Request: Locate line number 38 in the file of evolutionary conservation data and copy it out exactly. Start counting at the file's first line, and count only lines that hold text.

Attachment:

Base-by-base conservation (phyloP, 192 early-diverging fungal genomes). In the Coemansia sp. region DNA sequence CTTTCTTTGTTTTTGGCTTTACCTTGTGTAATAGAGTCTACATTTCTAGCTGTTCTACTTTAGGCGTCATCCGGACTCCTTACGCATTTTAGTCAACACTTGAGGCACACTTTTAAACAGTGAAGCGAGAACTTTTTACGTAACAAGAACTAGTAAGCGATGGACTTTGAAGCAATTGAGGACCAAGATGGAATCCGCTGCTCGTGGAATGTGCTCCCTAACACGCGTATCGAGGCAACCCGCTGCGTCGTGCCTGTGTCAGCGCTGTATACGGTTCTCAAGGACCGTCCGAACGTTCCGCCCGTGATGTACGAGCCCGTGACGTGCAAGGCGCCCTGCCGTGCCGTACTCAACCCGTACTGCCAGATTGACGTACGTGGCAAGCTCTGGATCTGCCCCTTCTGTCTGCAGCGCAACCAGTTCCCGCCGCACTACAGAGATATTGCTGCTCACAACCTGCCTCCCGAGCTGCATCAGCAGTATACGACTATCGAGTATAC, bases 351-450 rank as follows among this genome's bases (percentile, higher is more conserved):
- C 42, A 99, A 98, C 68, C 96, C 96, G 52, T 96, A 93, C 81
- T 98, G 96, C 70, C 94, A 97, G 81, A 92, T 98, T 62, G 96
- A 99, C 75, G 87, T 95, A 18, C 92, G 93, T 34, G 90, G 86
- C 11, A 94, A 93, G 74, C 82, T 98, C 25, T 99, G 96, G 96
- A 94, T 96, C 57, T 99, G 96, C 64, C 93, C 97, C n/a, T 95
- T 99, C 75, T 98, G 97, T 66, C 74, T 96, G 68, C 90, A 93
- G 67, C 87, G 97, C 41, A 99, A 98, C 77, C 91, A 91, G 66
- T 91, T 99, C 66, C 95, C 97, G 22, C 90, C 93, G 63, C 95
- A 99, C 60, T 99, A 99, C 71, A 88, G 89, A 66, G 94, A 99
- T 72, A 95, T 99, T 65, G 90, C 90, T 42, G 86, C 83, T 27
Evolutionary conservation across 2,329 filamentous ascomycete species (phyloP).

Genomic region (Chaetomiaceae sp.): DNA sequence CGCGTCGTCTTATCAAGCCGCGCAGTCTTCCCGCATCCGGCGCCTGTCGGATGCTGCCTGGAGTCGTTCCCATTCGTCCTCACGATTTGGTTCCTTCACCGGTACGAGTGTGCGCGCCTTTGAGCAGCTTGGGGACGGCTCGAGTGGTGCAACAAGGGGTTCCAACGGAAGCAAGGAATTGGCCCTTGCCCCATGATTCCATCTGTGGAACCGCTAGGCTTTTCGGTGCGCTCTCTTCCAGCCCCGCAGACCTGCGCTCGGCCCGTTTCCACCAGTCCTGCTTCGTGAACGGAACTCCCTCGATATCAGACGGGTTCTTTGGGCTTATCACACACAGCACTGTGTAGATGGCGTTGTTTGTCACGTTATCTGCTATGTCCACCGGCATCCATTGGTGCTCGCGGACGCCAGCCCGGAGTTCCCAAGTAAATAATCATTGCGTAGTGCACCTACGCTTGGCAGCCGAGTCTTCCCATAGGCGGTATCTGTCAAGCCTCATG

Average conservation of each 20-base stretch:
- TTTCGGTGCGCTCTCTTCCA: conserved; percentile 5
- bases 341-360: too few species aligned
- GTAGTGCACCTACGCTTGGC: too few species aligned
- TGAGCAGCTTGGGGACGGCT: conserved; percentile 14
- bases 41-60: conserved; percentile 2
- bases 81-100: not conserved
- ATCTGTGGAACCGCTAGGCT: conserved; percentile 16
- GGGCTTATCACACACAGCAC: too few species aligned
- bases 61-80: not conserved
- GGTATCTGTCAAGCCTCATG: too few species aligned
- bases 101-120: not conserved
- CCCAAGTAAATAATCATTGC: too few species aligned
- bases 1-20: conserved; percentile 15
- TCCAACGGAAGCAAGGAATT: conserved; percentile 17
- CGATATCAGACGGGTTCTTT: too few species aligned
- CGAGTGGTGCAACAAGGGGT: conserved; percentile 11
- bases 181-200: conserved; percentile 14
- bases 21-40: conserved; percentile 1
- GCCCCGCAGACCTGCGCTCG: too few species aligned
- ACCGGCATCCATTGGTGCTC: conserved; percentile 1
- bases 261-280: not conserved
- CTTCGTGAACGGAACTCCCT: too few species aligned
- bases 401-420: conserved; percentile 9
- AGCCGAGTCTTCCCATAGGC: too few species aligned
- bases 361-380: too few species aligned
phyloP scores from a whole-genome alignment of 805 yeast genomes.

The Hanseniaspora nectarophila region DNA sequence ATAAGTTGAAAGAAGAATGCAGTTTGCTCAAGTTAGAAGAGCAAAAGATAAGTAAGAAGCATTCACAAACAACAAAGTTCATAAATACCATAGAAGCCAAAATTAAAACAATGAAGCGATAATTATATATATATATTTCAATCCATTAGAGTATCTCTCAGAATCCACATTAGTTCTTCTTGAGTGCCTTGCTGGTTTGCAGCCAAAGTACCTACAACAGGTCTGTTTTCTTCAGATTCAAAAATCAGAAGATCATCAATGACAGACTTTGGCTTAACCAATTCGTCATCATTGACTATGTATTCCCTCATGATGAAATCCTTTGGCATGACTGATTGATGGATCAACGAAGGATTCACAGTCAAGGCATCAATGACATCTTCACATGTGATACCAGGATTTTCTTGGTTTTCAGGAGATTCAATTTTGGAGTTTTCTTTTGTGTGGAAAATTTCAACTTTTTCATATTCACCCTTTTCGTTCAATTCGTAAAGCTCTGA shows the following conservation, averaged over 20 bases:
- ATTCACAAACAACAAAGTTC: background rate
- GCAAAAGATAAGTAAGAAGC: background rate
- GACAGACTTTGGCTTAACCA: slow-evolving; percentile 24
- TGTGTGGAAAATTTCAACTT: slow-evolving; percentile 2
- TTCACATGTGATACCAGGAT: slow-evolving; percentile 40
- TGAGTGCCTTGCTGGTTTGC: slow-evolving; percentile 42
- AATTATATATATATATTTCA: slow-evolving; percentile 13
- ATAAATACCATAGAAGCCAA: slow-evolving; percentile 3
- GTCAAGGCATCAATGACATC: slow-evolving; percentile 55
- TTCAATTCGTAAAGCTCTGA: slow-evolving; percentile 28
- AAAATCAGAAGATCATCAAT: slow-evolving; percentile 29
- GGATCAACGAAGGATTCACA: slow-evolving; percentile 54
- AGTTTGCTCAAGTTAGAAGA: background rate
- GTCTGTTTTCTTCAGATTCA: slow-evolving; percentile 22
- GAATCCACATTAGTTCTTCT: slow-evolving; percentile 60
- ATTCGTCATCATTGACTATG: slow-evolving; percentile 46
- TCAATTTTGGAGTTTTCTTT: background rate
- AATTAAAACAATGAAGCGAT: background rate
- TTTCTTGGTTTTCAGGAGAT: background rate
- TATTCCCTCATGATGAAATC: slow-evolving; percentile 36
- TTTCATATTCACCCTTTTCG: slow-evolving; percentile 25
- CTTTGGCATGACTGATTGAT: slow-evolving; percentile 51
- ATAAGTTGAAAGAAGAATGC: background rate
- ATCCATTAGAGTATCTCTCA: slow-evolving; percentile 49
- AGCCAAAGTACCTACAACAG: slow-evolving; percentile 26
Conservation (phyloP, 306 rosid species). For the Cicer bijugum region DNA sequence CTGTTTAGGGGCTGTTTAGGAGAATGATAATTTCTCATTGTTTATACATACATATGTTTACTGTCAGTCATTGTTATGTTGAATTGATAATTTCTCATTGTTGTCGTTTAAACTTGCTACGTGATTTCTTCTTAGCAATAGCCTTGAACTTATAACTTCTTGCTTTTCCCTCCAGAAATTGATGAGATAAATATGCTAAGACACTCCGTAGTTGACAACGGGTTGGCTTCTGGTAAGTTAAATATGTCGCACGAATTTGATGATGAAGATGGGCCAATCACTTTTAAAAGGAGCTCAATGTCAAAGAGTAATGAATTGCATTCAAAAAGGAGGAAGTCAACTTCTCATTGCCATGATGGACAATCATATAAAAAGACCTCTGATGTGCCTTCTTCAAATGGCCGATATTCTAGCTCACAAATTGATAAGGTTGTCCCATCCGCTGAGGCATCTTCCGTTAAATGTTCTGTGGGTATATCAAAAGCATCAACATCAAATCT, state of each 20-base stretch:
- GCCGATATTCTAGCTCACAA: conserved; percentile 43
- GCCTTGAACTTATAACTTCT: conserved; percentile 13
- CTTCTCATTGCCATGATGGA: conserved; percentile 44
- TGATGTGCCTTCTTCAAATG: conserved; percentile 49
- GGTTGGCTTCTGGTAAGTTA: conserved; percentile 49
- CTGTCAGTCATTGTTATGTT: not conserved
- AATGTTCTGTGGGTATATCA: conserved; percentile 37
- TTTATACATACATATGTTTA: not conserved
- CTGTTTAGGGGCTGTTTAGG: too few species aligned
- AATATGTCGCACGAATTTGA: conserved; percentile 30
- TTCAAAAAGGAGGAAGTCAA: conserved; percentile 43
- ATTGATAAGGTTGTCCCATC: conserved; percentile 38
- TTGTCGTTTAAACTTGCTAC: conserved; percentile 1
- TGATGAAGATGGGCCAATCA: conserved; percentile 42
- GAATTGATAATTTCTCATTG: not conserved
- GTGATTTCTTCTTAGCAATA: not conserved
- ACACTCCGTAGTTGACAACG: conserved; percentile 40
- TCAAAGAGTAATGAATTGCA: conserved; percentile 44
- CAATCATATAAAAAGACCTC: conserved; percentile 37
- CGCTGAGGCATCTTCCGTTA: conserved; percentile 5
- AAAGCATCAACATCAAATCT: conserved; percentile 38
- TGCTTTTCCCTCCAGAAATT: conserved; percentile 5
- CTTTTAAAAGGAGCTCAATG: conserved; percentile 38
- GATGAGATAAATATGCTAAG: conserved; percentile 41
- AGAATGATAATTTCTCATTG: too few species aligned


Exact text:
- AGCCGAGTCTTCCCATAGGC: too few species aligned